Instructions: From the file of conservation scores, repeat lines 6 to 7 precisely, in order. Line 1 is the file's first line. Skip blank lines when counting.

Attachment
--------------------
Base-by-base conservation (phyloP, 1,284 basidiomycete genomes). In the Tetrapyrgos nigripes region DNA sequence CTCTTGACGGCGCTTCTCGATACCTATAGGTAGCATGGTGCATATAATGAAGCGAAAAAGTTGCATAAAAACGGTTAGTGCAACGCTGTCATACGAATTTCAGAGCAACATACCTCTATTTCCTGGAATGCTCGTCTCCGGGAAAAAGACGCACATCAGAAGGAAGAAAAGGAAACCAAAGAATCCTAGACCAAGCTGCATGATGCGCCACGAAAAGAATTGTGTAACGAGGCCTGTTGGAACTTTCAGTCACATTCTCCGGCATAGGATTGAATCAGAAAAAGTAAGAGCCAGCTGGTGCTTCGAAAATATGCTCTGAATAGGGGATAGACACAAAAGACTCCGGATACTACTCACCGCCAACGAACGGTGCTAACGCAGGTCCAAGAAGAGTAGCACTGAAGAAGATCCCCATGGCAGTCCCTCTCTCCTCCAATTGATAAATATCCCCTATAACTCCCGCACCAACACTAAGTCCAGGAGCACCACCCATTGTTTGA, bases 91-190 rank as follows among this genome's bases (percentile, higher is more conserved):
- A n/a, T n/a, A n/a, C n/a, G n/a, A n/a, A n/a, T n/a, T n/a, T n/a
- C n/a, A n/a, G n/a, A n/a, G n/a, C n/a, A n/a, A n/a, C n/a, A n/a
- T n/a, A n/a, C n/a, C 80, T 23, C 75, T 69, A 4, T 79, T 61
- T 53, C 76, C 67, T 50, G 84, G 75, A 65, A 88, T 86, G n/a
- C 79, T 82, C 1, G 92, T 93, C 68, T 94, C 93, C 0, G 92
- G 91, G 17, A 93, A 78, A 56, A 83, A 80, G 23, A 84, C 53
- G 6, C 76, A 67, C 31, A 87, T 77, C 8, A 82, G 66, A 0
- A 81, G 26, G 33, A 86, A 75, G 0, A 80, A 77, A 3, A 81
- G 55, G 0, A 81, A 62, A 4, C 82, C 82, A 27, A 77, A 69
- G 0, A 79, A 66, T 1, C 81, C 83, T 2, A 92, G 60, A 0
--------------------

- C 79, T 82, C 1, G 92, T 93, C 68, T 94, C 93, C 0, G 92
- G 91, G 17, A 93, A 78, A 56, A 83, A 80, G 23, A 84, C 53